Posts Tagged ‘melodrama’

Film: “Tom at the Farm”

August 24, 2015
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Xavier Dolan in “Tom at the Farm”

I find it interesting to compare this film, by 26-year old French-Canadian wunderkind Xavier Dolan, who co-wrote, directed and starred in it, with The Gift, which I reviewed last week. The Gift is a clever connect-the-dots psychological thriller about a revenge scheme for a past crime. The characters react to events in simple, unambiguous terms. They have secrets, but there are no hidden conflicts that slow the action, or that pile murk onto the characters’ motivation. It’s just good shallow melodrama, and satisfying on those terms.

I preface this review with that observation because Tom at the Farm, for all of its skill, nuanced performances and intriguing relationships, fails to satisfy because it lacks clarity and simplicity, or just the things the other film excelled in. But I think Dolan is still an adventurous and original filmmaker, as I noted in my review of Mommy (2/3/2015), which was made the year before this film.

The story concerns Tom (Dolan), a young man from Montreal whose male lover, Guillaume, had died in an accident. He has come to the farm where Guillaume grew up for the funeral. There he meets Guillaume’s mother, Agathe, (Lise Roy) who did not know of her son’s homosexuality, and his older brother, Francis (Pierre-Yves Cardinal). Francis, a hulking and violent man of 30, threatens Tom if he reveals his true relationship with Guillaume. He has lied to his mother about his brother’s sexuality for years, to the point of inventing a girlfriend for him named Sara. In fact, Agathe is furious that Sara did not come for the funeral.

The rest of the film concerns the relationship of these three people. A fourth character (played by Evelyne Brochu), a girl summoned by Tom to pretend to be Sara, also enters the film, but briefly.Twisty and sexually charged, the story maintains interest, but at a sloggy pace, until its melodramatic conclusion. I just never bought into it. Francis is clearly a repressed homosexual, in violent denial. Tom’s own ambivalence –  he is frightened of Francis, but is also powerfully attracted to him – is another dominant theme. But we’re way ahead of Dolan in “catching on” to this, and several “surprise” revelations, late in the story, are just literary touches that lack organic integrity.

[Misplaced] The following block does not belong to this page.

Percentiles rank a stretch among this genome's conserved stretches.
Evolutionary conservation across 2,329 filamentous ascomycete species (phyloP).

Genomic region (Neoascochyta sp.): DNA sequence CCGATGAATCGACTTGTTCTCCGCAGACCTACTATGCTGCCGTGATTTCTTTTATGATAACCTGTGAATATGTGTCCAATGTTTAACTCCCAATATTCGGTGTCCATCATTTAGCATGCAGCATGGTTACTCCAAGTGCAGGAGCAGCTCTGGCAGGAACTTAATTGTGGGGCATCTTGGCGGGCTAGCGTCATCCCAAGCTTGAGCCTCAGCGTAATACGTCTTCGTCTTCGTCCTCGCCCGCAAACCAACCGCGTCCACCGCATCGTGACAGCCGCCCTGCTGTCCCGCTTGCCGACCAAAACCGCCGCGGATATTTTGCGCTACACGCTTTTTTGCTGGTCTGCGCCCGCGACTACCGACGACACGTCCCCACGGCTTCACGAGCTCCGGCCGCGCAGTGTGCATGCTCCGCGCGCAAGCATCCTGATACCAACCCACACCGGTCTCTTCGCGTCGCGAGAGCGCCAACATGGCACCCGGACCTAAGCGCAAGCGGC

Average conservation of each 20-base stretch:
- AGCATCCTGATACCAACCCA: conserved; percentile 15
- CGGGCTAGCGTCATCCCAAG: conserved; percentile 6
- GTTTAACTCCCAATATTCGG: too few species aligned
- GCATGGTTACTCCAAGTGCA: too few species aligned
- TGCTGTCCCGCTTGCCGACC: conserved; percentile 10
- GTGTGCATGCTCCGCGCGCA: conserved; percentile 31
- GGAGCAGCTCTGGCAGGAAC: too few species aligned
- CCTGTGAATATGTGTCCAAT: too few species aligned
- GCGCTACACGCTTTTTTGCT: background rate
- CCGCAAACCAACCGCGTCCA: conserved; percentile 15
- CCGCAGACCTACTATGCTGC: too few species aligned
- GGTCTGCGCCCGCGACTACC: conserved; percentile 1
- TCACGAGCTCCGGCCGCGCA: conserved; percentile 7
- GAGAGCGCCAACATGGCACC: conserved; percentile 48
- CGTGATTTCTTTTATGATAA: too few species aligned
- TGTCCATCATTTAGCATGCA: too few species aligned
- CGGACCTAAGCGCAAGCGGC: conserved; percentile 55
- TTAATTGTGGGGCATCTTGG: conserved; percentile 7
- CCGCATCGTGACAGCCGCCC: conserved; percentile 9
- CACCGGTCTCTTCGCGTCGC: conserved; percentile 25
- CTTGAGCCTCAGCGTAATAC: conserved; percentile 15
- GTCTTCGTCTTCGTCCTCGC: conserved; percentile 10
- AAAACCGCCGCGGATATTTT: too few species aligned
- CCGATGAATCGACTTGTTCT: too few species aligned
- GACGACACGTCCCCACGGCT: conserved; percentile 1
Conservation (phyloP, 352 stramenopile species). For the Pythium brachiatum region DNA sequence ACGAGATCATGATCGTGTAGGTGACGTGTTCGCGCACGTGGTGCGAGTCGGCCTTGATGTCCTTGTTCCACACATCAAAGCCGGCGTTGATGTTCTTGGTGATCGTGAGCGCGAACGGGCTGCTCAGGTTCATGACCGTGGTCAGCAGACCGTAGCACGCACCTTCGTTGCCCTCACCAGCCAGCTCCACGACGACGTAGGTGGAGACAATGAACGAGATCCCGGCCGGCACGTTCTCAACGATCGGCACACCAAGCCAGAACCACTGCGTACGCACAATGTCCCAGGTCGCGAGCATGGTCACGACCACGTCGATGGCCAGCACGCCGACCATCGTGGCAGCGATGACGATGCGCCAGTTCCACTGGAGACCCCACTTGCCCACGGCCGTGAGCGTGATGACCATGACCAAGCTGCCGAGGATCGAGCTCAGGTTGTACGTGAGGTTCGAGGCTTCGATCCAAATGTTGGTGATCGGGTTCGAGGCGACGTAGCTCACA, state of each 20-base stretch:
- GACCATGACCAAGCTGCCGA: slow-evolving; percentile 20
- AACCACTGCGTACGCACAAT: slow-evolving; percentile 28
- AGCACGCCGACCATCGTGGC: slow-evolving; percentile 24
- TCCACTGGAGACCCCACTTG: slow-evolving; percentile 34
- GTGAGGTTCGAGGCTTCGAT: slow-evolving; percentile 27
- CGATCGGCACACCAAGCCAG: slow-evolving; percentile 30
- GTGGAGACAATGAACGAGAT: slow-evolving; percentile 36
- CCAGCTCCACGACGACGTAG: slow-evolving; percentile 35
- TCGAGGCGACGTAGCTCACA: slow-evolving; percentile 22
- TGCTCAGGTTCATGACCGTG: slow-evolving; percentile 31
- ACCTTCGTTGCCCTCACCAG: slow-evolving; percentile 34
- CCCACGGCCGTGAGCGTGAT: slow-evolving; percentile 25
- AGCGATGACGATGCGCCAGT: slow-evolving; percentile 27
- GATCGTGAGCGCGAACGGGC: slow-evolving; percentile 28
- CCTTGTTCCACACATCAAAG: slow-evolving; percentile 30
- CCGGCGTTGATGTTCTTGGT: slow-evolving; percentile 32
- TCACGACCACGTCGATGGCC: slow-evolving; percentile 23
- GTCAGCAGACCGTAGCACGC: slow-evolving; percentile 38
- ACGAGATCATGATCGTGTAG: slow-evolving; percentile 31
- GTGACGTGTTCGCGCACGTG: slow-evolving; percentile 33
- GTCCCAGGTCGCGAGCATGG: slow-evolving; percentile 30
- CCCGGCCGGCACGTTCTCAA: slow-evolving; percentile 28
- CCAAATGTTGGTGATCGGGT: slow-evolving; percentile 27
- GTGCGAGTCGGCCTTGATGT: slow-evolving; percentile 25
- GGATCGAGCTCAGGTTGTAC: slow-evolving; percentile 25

As with Mommy, the film reveals Dolan’s fascination with people thrown together into makeshift families. There’s certainly rich dramatic material there. But Tom at the Farm never engages his strengths. Although shorter than Mommy, it plays longer. However, I certainly expect this fascinating young talent to catch fire again.

Review: “Locke”

May 31, 2014
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Tom Hardy in “Locke”

 

This film has been getting a lot of attention as a daring, innovative experiment, but it’s really just a variation on a genre that goes back decades. I call it “techno-stunt” because it tells a story involving many people by having the camera stay on a single character for almost the entire running time.  Here director-writer Steven Knight (writer, “Eastern Promises”) makes clever use of modern technology to get us involved in the lives of a number of characters who are heard, but never seen. The only character we do see, Locke, played by Tom Hardy in a virtuoso performance, is only shown behind the wheel of his car as he talks via speaker phone to the other characters.